Adam Sandler has produced and starred in several classic films, including Grown Ups, Just Go With It, Bedtime Stories and more. Over time, audiences have come to be acquainted with Sandler’s crew of actors that frequently appear in his films, including David Spade, Nick Swardson, Rob Schneider and more.
Netflix’s newest original film produced by Adam Sandler is The Wrong Missy, which stars all three — Spade, Swardson and Schneider — as well as Sandler’s wife, Jackie, and several other recognizable faces from Sandler’s crew, but doesn’t even begin to come close to the expectation set by some of Sandler’s other great films.
In fact, The Wrong Missy may be one of Netflix’s worst yet, with embarrassing scenes, slow pacing and ridiculous screenwriting.
The premise is simple: after going through a difficult breakup, Tim (Spade) is looking to date again. After a blind date gone horribly wrong with Melissa, or Missy, (Lauren Lapkus), Tim meets the woman of his dreams in an airport whose name is also Melissa (Molly Sims). In an attempt to win Melissa over, he invites her to Hawaii for a corporate retreat, only to realize he invited the wrong Melissa when crazy Missy shows up on the flight.
However, after spending more and more time with her, Tim starts to realize that Missy isn’t who he thought she was.
It’s quite a predictable premise, but that’s not the nail in the film’s coffin. It’s attempt to be quirky and cringe-y with the humor combined with how painstakingly slow-paced it is results in a product that’s just downright embarrassing. The screenwriting is entirely too tacky, down to the misunderstanding of Missy being suicidal and relying on Tim to save her life.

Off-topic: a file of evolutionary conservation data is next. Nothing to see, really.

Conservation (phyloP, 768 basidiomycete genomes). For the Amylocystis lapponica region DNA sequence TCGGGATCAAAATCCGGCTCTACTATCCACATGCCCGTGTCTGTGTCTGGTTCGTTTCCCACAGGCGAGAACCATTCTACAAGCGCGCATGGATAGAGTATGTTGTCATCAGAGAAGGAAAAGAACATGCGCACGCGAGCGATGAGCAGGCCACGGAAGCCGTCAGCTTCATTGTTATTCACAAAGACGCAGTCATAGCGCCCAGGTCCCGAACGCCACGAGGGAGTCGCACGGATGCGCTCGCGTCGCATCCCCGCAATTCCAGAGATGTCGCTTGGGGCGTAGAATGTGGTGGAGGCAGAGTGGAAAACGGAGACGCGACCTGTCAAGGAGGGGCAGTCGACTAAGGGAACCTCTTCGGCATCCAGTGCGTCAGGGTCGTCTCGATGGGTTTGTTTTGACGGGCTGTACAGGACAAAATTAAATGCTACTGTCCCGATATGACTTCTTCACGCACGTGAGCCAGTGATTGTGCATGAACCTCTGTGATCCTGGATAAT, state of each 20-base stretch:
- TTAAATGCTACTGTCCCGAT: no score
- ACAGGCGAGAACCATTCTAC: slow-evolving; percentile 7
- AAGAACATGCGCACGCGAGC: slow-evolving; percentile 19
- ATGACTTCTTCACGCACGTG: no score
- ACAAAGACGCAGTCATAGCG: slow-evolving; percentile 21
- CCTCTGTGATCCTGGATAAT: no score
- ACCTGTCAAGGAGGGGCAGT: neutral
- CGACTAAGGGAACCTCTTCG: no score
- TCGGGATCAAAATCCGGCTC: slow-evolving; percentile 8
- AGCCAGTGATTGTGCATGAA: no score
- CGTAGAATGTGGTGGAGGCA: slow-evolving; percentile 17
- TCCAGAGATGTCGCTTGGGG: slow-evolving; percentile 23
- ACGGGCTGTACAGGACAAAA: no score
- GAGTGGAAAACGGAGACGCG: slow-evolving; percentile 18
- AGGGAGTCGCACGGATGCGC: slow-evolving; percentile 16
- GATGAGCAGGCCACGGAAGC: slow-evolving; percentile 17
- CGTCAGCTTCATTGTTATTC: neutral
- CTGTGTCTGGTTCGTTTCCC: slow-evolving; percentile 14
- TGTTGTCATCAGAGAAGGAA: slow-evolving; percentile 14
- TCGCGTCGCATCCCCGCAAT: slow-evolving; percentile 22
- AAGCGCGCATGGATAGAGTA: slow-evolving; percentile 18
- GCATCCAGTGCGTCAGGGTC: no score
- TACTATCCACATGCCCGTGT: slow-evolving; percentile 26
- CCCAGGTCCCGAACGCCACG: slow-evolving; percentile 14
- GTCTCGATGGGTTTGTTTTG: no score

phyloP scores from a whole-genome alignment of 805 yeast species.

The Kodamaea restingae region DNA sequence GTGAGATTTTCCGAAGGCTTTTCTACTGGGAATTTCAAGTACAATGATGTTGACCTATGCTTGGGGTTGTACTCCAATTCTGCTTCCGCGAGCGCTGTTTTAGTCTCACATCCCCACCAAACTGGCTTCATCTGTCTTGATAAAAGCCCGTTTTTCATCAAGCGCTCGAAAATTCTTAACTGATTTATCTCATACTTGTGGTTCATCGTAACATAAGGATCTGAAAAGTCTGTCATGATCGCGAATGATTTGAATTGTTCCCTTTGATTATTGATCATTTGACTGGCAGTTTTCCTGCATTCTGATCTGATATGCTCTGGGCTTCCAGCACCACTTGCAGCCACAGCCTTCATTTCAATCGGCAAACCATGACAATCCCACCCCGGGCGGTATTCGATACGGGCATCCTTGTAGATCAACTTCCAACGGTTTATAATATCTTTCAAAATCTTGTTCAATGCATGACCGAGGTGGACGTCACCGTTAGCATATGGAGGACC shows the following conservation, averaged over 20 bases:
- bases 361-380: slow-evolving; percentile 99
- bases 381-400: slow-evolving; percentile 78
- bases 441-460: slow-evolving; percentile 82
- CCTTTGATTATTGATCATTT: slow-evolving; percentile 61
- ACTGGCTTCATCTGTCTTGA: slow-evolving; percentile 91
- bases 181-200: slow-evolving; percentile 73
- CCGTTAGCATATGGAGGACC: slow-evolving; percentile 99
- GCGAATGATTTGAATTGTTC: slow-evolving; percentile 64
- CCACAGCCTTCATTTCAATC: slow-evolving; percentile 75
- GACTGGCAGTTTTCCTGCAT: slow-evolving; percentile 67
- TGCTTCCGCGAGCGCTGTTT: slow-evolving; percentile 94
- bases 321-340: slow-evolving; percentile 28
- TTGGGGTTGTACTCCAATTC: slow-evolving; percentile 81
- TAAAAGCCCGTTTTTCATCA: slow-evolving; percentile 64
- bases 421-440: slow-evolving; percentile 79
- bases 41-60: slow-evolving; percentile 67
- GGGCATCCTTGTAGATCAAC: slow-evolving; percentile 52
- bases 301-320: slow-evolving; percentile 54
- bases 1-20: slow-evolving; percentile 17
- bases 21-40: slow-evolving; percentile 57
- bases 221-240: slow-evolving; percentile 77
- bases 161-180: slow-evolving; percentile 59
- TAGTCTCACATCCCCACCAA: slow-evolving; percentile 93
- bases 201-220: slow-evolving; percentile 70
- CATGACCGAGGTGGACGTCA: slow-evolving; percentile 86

The screenwriting also fails miserably with the unearned character development. It’s like Missy’s character does a 180-degree turn in the middle of the film to start acting somewhat normal and cute toward Tim, making him see another side of her. It’s completely unwarranted and makes no sense to the standard her character had been setting throughout the entirety of the film. Not to mention the plotline where Tim’s ex-fiancee is suddenly jealous of his relationship with Missy, which comes completely out of left field.
One of the only bright spots of the film comes from Lapkus’ commitment to playing Missy: a ridiculously outlandish and loud woman with not an ounce of shame. However, the rest of the cast is just like watching some of Sandler’s gifted comedian friends poorly act in a film. It’s almost distracting from the film itself because it feels like they’re all simply portraying themselves — or at least their assigned character type.
To sum it up, The Wrong Missy had one line in the film that was even remotely funny, and it wasn’t even delivered by one of the main characters. It’s a film that’s disappointingly predictable and either needs to be completely reworked and allow room for these actors to play interesting characters, or it just needs to have not been released at all.